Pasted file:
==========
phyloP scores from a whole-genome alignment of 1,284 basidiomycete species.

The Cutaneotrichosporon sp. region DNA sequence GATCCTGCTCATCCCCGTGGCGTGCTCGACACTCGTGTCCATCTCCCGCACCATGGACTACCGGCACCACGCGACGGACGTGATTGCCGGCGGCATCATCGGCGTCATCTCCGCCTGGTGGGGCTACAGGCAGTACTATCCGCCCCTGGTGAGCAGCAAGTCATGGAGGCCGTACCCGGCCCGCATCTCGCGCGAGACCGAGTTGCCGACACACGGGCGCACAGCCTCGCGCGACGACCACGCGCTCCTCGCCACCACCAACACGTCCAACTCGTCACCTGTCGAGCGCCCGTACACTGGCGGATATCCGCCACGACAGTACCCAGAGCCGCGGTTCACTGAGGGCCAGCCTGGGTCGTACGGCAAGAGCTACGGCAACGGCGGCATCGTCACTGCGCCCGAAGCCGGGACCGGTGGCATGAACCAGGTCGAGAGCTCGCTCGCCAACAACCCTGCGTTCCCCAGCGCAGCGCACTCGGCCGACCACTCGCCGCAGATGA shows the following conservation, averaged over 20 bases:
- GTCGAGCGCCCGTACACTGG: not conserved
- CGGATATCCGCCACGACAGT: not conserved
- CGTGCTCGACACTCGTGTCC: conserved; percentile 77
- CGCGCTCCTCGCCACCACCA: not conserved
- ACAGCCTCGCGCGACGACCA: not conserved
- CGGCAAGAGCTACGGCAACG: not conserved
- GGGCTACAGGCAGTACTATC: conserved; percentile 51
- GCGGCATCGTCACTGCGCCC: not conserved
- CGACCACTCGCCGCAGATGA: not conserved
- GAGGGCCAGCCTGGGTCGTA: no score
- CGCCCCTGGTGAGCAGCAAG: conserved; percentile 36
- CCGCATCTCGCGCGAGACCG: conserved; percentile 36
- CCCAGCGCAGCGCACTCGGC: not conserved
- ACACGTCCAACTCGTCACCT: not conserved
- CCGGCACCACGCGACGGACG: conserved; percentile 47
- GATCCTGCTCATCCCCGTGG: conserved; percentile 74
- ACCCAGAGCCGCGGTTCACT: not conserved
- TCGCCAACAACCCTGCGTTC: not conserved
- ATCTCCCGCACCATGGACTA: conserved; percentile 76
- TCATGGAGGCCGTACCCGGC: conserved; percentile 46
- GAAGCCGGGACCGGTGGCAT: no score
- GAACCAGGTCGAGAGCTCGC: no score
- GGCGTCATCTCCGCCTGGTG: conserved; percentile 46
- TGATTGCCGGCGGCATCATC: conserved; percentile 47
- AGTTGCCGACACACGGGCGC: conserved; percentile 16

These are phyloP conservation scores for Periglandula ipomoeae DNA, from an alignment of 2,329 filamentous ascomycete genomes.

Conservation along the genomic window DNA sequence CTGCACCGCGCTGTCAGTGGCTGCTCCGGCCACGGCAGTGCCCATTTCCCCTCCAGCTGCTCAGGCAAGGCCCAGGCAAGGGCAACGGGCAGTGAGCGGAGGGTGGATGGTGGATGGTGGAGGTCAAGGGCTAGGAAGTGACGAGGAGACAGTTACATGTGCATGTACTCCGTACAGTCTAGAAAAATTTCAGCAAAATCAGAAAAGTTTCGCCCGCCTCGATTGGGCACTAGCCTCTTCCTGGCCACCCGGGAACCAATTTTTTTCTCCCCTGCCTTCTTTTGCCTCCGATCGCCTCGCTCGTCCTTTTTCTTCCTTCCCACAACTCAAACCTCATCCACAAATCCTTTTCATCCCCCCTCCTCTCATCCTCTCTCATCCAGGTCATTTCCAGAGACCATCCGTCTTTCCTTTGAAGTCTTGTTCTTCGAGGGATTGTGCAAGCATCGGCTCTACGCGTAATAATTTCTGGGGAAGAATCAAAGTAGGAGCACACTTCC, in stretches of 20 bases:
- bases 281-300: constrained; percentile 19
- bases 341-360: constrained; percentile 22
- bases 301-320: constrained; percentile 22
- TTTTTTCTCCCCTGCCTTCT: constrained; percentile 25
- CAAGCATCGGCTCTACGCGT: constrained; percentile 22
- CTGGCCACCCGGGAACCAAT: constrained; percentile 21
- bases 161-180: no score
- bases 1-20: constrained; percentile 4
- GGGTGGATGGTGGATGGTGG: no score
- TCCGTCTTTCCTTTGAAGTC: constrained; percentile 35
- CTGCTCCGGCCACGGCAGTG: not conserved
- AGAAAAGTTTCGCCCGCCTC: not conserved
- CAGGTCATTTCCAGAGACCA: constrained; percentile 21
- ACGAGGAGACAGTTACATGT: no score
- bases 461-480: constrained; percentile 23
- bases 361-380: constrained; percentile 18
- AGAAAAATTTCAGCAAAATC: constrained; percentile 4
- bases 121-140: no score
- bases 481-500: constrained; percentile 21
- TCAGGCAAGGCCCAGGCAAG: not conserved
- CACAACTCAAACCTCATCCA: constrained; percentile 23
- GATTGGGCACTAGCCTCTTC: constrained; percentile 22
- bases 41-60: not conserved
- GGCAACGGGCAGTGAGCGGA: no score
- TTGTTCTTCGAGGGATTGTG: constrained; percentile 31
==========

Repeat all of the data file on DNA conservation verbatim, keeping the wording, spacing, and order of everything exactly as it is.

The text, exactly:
phyloP scores from a whole-genome alignment of 1,284 basidiomycete species.

The Cutaneotrichosporon sp. region DNA sequence GATCCTGCTCATCCCCGTGGCGTGCTCGACACTCGTGTCCATCTCCCGCACCATGGACTACCGGCACCACGCGACGGACGTGATTGCCGGCGGCATCATCGGCGTCATCTCCGCCTGGTGGGGCTACAGGCAGTACTATCCGCCCCTGGTGAGCAGCAAGTCATGGAGGCCGTACCCGGCCCGCATCTCGCGCGAGACCGAGTTGCCGACACACGGGCGCACAGCCTCGCGCGACGACCACGCGCTCCTCGCCACCACCAACACGTCCAACTCGTCACCTGTCGAGCGCCCGTACACTGGCGGATATCCGCCACGACAGTACCCAGAGCCGCGGTTCACTGAGGGCCAGCCTGGGTCGTACGGCAAGAGCTACGGCAACGGCGGCATCGTCACTGCGCCCGAAGCCGGGACCGGTGGCATGAACCAGGTCGAGAGCTCGCTCGCCAACAACCCTGCGTTCCCCAGCGCAGCGCACTCGGCCGACCACTCGCCGCAGATGA shows the following conservation, averaged over 20 bases:
- GTCGAGCGCCCGTACACTGG: not conserved
- CGGATATCCGCCACGACAGT: not conserved
- CGTGCTCGACACTCGTGTCC: conserved; percentile 77
- CGCGCTCCTCGCCACCACCA: not conserved
- ACAGCCTCGCGCGACGACCA: not conserved
- CGGCAAGAGCTACGGCAACG: not conserved
- GGGCTACAGGCAGTACTATC: conserved; percentile 51
- GCGGCATCGTCACTGCGCCC: not conserved
- CGACCACTCGCCGCAGATGA: not conserved
- GAGGGCCAGCCTGGGTCGTA: no score
- CGCCCCTGGTGAGCAGCAAG: conserved; percentile 36
- CCGCATCTCGCGCGAGACCG: conserved; percentile 36
- CCCAGCGCAGCGCACTCGGC: not conserved
- ACACGTCCAACTCGTCACCT: not conserved
- CCGGCACCACGCGACGGACG: conserved; percentile 47
- GATCCTGCTCATCCCCGTGG: conserved; percentile 74
- ACCCAGAGCCGCGGTTCACT: not conserved
- TCGCCAACAACCCTGCGTTC: not conserved
- ATCTCCCGCACCATGGACTA: conserved; percentile 76
- TCATGGAGGCCGTACCCGGC: conserved; percentile 46
- GAAGCCGGGACCGGTGGCAT: no score
- GAACCAGGTCGAGAGCTCGC: no score
- GGCGTCATCTCCGCCTGGTG: conserved; percentile 46
- TGATTGCCGGCGGCATCATC: conserved; percentile 47
- AGTTGCCGACACACGGGCGC: conserved; percentile 16

These are phyloP conservation scores for Periglandula ipomoeae DNA, from an alignment of 2,329 filamentous ascomycete genomes.

Conservation along the genomic window DNA sequence CTGCACCGCGCTGTCAGTGGCTGCTCCGGCCACGGCAGTGCCCATTTCCCCTCCAGCTGCTCAGGCAAGGCCCAGGCAAGGGCAACGGGCAGTGAGCGGAGGGTGGATGGTGGATGGTGGAGGTCAAGGGCTAGGAAGTGACGAGGAGACAGTTACATGTGCATGTACTCCGTACAGTCTAGAAAAATTTCAGCAAAATCAGAAAAGTTTCGCCCGCCTCGATTGGGCACTAGCCTCTTCCTGGCCACCCGGGAACCAATTTTTTTCTCCCCTGCCTTCTTTTGCCTCCGATCGCCTCGCTCGTCCTTTTTCTTCCTTCCCACAACTCAAACCTCATCCACAAATCCTTTTCATCCCCCCTCCTCTCATCCTCTCTCATCCAGGTCATTTCCAGAGACCATCCGTCTTTCCTTTGAAGTCTTGTTCTTCGAGGGATTGTGCAAGCATCGGCTCTACGCGTAATAATTTCTGGGGAAGAATCAAAGTAGGAGCACACTTCC, in stretches of 20 bases:
- bases 281-300: constrained; percentile 19
- bases 341-360: constrained; percentile 22
- bases 301-320: constrained; percentile 22
- TTTTTTCTCCCCTGCCTTCT: constrained; percentile 25
- CAAGCATCGGCTCTACGCGT: constrained; percentile 22
- CTGGCCACCCGGGAACCAAT: constrained; percentile 21
- bases 161-180: no score
- bases 1-20: constrained; percentile 4
- GGGTGGATGGTGGATGGTGG: no score
- TCCGTCTTTCCTTTGAAGTC: constrained; percentile 35
- CTGCTCCGGCCACGGCAGTG: not conserved
- AGAAAAGTTTCGCCCGCCTC: not conserved
- CAGGTCATTTCCAGAGACCA: constrained; percentile 21
- ACGAGGAGACAGTTACATGT: no score
- bases 461-480: constrained; percentile 23
- bases 361-380: constrained; percentile 18
- AGAAAAATTTCAGCAAAATC: constrained; percentile 4
- bases 121-140: no score
- bases 481-500: constrained; percentile 21
- TCAGGCAAGGCCCAGGCAAG: not conserved
- CACAACTCAAACCTCATCCA: constrained; percentile 23
- GATTGGGCACTAGCCTCTTC: constrained; percentile 22
- bases 41-60: not conserved
- GGCAACGGGCAGTGAGCGGA: no score
- TTGTTCTTCGAGGGATTGTG: constrained; percentile 31